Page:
The authors make yet another effort to misinform their audience by referring to a, “…notion that “woman is awrah,” or forbidden, an idea that leads to the confinement, subordination, silencing and subjugation of women’s voices and presence in public society.”

Awrah doesn’t mean forbidden. Awrah refers to the parts of the body that need to be covered by women and men in front of other women and men who are not mahram, with mahram referring to those people who we are not allowed to marry- ie- blood relations, children, spouse, other women, etc.

In essence, both men and women have awrah in Islam- and Muslims are required to cover their awrah. However, covering the awarh has never led women –in the past or present– to confinement or subjugation. The covering of the awrah and the observing of hijab don’t mean isolation and alienation from society.

Muslim women around the world in their hijab live normal lives, valiantly and vibrantly participating in all public spheres. They have currently, as well as historically, lived and served in their communities, even teaching in the Prophet’s mosque, tutoring and mentoring men.

Call It a Spade, But It’s a Universal One

It cannot be denied that there are predominantly Muslim societies where women are silenced and hindered from public participation, but the cultural beliefs and socially maintained subjugation do not exist because of Islamic rulings.

In the world’s second-most populous country literacy rates of girls are 20% lower than those of boys, and honor killings and dowry deaths cumulatively account for nearly 10,000 deaths per year. Between 2000 and 2010, an estimated 15 million girls were not born, having been deliberately aborted in favor of male children, and yet there is no state sanctioned hijab in historically Hindu and secular India. In Muslim countries, oppressive cultural practices arguably exist alongside hijab, but not because of it.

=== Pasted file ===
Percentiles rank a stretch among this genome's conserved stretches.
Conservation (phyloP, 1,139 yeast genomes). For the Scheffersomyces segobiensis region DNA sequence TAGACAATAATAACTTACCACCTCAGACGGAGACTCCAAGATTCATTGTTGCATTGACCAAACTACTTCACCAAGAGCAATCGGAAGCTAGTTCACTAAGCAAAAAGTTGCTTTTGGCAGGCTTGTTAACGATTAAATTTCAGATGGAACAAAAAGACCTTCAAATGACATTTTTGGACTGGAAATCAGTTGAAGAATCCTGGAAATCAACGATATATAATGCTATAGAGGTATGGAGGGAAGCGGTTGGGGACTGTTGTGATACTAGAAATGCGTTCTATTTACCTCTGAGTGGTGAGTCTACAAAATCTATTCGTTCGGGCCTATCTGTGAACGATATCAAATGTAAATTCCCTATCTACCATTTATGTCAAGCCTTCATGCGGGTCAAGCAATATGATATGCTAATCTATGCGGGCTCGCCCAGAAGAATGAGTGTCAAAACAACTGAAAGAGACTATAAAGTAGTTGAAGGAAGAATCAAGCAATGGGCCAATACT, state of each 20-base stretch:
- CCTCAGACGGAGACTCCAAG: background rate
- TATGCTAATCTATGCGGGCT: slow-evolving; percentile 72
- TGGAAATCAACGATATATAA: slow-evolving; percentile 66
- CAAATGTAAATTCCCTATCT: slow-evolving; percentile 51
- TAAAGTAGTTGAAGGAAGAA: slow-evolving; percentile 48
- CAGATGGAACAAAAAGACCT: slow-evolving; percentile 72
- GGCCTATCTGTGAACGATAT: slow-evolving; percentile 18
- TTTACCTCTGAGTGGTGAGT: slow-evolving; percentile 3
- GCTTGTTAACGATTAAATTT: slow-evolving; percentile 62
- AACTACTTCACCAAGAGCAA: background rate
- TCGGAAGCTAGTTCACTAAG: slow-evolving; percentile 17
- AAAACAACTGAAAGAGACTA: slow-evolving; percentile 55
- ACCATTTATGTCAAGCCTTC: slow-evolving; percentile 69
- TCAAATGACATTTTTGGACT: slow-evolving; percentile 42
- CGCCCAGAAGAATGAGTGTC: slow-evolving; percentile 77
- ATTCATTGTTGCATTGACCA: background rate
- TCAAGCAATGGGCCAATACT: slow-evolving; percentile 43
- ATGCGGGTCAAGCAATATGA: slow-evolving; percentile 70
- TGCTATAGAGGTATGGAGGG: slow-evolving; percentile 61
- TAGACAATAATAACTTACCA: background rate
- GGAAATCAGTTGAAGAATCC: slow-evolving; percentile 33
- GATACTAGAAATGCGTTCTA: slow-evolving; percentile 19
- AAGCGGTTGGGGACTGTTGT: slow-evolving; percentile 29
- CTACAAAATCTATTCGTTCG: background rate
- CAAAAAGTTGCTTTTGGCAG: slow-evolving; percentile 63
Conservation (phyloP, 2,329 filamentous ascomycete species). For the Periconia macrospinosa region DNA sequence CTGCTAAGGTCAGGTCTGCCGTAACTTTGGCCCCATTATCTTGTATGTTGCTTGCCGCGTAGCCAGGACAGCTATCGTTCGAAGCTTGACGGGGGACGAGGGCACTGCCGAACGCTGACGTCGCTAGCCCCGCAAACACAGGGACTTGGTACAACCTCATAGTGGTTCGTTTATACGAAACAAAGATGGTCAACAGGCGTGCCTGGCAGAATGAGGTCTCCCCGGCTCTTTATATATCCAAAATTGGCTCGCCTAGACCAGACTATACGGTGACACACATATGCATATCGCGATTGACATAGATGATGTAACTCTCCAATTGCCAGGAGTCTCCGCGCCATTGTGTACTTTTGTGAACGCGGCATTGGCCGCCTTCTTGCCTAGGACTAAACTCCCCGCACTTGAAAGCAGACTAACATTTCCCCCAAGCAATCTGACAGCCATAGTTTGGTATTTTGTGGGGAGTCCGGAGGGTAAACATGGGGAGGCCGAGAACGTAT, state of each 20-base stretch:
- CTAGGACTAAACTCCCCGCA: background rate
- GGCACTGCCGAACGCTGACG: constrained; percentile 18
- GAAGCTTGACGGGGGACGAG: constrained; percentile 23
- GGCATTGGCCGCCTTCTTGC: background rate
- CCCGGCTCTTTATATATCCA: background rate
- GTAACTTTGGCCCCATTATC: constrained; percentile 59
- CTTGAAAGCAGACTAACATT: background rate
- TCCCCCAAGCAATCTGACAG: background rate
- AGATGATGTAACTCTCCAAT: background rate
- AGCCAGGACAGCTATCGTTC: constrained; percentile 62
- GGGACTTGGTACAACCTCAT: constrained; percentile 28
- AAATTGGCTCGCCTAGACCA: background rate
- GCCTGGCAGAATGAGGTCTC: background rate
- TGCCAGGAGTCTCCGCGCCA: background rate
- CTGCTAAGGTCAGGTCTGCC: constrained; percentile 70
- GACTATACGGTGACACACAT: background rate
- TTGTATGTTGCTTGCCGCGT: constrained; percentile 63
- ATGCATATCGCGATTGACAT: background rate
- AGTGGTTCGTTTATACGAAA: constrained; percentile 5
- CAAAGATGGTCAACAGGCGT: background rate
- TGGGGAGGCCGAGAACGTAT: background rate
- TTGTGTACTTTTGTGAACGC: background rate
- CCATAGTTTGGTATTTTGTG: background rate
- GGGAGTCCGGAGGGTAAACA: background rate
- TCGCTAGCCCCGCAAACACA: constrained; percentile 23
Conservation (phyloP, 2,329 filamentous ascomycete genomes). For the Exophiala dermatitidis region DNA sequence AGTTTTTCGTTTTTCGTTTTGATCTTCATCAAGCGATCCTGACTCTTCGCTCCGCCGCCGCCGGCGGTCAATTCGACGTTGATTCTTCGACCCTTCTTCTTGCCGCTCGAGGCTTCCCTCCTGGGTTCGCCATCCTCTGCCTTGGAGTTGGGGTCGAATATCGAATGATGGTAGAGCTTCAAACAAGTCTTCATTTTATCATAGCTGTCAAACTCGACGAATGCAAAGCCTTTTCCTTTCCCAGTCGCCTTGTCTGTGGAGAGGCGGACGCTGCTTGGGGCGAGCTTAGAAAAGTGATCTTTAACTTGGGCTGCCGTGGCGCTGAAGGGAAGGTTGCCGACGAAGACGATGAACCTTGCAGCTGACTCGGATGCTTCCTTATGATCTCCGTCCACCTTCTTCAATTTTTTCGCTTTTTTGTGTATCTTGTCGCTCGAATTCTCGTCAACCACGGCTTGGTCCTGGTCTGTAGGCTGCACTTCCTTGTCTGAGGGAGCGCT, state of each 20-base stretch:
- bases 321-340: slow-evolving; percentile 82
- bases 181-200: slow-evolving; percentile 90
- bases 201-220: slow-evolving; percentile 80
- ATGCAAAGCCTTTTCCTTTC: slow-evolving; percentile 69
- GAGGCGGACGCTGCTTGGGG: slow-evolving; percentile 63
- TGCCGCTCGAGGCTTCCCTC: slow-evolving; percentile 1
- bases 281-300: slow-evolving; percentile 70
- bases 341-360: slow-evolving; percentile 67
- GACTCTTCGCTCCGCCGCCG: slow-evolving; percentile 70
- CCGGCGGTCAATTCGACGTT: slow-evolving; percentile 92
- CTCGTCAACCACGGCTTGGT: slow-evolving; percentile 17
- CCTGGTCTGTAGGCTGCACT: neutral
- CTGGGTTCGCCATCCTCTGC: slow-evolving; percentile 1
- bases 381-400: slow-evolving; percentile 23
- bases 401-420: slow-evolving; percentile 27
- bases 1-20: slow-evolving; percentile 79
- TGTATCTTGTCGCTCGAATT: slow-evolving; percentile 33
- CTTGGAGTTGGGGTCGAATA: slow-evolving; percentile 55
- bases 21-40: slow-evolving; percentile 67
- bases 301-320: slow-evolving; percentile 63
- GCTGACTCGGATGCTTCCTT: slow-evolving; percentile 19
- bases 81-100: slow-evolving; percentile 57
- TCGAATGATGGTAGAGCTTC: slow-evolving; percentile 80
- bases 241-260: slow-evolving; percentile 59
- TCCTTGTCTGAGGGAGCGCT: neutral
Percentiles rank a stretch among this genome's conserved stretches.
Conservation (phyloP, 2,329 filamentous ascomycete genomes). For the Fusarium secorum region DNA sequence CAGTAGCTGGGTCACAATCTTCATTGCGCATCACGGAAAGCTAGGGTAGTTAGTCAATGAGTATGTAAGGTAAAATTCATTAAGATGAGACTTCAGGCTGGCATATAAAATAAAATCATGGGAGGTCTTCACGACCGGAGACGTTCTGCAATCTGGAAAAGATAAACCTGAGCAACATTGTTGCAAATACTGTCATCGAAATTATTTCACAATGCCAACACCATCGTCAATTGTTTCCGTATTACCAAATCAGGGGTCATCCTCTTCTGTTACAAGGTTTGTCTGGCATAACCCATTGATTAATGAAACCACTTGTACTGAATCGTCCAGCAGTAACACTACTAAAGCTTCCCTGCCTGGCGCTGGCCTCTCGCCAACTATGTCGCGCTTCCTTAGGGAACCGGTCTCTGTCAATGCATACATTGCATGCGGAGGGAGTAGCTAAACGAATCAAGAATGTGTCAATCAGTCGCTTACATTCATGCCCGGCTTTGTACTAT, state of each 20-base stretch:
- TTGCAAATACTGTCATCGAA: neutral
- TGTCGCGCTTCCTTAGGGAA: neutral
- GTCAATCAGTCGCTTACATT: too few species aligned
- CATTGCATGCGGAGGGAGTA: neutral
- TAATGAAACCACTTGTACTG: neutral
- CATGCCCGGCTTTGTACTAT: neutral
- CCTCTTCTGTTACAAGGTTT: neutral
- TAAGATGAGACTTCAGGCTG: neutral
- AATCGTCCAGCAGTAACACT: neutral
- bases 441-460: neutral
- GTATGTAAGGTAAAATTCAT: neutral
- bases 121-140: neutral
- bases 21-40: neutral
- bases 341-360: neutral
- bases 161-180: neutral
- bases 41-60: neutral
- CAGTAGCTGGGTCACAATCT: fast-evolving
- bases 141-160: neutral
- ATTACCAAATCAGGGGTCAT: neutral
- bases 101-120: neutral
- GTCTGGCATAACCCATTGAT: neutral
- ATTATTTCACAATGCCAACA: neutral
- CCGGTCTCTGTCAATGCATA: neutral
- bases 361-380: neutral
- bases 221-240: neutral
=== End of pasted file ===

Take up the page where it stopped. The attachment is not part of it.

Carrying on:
Manufacturing Grievances

“Today, in the 21st century, most mosques around the world, including in the United States, deny us, as Muslim women, our Islamic right to pray without a headscarf, discriminating against us by refusing us entry if we don’t cover our hair.”

Islam is a doctrine of faith, rituals with rules and a way of life. Five daily prayers are obligatory in Islam, with rules and conditions. Both men and women are required to cover their awrah to observe the five daily prayers. The Prophet ṣallallāhu 'alayhi wa sallam (peace and blessings of Allāh be upon him) stated:

“The prayer of a woman, who has reached the age of menstruation, is not accepted without a khimar.” (Once again, the term khimar is used for what we now call ‘hijab’)

For a prayer to be legitimate, certain conditions have to be met; these conditions have been detailed out by the scholars of jurisprudence. For instance, a prayer has to be prayed at its prescribed time, and must be offered in a pure place. Similarly, women cannot pray without covering their hair, just like men can’t pray in shorts that stop above their knees. It is not, nor has it ever been, and a woman’s “Islamic right” to pray without a headscarf. It is an Islamic requirement to pray with head covered.